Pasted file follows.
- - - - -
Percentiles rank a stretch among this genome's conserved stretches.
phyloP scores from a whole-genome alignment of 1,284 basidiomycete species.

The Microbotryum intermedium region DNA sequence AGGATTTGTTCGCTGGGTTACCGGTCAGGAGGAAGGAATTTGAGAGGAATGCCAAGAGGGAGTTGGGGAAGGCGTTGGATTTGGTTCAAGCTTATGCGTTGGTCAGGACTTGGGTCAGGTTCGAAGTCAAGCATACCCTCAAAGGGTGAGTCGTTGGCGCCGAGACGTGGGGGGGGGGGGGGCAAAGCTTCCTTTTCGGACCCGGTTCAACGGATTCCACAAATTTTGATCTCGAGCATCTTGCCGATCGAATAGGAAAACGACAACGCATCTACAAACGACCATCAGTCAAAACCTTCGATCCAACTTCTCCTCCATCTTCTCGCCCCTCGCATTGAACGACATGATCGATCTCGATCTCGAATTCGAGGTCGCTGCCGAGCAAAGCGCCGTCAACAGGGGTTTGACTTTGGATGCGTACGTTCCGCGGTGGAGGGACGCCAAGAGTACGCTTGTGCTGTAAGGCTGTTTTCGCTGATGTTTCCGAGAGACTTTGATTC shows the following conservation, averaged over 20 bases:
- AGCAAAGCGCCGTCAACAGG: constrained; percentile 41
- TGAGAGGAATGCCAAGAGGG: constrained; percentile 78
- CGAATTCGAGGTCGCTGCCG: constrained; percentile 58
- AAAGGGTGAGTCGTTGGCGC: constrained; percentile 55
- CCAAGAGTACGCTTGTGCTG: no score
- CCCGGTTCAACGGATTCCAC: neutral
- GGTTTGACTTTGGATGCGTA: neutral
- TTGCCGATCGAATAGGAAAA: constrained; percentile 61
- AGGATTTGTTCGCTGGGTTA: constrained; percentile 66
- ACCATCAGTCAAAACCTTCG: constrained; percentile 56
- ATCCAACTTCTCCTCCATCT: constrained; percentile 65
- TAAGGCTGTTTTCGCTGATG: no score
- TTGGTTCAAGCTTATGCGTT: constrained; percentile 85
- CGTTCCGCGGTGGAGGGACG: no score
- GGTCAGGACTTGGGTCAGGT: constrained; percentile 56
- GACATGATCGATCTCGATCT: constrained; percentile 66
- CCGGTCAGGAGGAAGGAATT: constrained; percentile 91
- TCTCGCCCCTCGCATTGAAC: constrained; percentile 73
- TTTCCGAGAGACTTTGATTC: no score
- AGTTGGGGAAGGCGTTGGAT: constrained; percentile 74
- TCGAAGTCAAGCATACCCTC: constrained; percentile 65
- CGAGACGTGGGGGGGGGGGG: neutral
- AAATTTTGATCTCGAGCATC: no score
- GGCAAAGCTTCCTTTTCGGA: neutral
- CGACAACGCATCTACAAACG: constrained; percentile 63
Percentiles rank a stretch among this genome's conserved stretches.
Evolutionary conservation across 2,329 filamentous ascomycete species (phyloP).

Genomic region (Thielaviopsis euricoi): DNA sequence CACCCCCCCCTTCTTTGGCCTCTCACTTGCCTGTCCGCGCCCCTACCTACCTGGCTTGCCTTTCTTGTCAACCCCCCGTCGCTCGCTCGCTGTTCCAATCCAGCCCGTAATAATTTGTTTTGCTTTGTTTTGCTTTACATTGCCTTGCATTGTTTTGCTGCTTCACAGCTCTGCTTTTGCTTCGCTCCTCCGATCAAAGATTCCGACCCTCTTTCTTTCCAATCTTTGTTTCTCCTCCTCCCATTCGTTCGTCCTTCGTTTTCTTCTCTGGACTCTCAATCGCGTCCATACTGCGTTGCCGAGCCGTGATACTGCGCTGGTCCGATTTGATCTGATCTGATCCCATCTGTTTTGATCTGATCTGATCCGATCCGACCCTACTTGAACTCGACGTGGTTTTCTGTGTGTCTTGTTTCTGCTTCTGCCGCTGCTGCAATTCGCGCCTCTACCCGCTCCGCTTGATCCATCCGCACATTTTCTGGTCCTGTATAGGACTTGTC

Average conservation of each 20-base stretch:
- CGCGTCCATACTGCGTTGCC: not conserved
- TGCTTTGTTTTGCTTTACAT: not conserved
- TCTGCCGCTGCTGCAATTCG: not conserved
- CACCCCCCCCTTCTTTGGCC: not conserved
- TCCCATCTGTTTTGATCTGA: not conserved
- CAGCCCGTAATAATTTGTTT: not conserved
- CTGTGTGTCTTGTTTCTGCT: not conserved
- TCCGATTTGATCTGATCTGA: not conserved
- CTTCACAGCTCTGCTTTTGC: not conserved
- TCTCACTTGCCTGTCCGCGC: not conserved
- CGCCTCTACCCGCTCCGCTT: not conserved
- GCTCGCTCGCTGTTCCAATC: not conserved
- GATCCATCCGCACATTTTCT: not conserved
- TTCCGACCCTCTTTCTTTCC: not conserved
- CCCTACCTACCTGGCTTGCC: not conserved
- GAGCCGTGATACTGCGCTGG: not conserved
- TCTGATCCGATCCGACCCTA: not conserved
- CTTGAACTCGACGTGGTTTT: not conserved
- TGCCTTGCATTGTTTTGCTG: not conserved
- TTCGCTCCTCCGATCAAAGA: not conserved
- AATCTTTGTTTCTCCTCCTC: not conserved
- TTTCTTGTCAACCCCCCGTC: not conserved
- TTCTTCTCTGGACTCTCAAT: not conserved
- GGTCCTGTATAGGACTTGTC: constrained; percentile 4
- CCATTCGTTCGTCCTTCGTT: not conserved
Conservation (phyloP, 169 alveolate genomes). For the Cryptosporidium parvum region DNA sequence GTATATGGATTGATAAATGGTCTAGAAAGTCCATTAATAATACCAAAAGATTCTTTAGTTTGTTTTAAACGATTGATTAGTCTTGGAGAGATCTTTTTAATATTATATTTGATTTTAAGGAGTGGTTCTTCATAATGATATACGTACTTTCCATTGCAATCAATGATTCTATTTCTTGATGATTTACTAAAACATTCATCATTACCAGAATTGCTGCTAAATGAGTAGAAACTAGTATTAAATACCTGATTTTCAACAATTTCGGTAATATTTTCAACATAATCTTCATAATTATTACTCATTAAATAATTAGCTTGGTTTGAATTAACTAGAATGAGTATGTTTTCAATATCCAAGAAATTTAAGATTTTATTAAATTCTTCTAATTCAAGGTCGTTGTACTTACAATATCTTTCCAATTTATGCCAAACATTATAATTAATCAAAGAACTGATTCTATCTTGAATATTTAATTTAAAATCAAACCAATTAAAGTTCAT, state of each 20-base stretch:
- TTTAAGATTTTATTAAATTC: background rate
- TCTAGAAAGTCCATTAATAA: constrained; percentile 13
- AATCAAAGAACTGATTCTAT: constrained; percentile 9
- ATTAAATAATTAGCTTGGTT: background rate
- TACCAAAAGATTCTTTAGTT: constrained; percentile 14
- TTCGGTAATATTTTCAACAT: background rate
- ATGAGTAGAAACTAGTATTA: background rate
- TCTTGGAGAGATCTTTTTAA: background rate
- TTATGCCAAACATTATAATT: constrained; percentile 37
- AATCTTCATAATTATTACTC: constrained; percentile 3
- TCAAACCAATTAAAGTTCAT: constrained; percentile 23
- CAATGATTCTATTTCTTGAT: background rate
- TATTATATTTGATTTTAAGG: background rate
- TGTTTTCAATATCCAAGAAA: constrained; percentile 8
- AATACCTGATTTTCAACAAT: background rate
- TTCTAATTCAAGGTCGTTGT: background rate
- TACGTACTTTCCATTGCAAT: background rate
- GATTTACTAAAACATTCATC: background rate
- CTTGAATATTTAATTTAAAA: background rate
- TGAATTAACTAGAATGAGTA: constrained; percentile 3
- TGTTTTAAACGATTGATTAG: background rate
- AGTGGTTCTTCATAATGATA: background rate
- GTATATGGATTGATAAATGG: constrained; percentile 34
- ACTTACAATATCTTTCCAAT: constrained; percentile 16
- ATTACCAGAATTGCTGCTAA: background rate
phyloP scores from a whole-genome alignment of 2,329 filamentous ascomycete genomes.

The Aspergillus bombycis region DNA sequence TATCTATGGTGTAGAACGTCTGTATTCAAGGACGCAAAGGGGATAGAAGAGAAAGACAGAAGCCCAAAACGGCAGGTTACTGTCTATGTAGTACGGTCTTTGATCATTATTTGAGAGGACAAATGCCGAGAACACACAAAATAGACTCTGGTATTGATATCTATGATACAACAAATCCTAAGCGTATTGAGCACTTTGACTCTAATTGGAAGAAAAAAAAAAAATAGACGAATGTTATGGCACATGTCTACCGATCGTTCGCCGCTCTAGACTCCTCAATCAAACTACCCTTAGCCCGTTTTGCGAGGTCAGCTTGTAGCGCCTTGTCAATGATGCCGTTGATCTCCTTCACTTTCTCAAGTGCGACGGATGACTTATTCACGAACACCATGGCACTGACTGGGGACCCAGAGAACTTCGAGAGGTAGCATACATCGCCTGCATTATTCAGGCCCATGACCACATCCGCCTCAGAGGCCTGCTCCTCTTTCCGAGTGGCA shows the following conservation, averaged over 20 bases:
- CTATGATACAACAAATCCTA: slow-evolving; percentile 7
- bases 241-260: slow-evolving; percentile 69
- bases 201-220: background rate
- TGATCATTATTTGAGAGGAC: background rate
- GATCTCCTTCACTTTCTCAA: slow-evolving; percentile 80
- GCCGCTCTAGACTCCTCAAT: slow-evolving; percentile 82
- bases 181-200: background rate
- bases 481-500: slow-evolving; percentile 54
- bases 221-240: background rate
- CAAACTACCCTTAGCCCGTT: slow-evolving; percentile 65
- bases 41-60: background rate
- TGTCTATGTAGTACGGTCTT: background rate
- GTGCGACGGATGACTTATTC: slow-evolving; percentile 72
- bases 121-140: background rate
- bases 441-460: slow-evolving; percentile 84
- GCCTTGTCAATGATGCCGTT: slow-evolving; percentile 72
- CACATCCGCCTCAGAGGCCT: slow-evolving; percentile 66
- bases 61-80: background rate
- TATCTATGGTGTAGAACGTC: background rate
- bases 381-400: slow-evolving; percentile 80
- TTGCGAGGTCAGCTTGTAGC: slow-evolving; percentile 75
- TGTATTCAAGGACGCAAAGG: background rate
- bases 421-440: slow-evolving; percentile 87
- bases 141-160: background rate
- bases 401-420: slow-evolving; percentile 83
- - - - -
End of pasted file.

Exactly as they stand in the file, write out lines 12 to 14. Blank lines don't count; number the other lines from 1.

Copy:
- AGGATTTGTTCGCTGGGTTA: constrained; percentile 66
- ACCATCAGTCAAAACCTTCG: constrained; percentile 56
- ATCCAACTTCTCCTCCATCT: constrained; percentile 65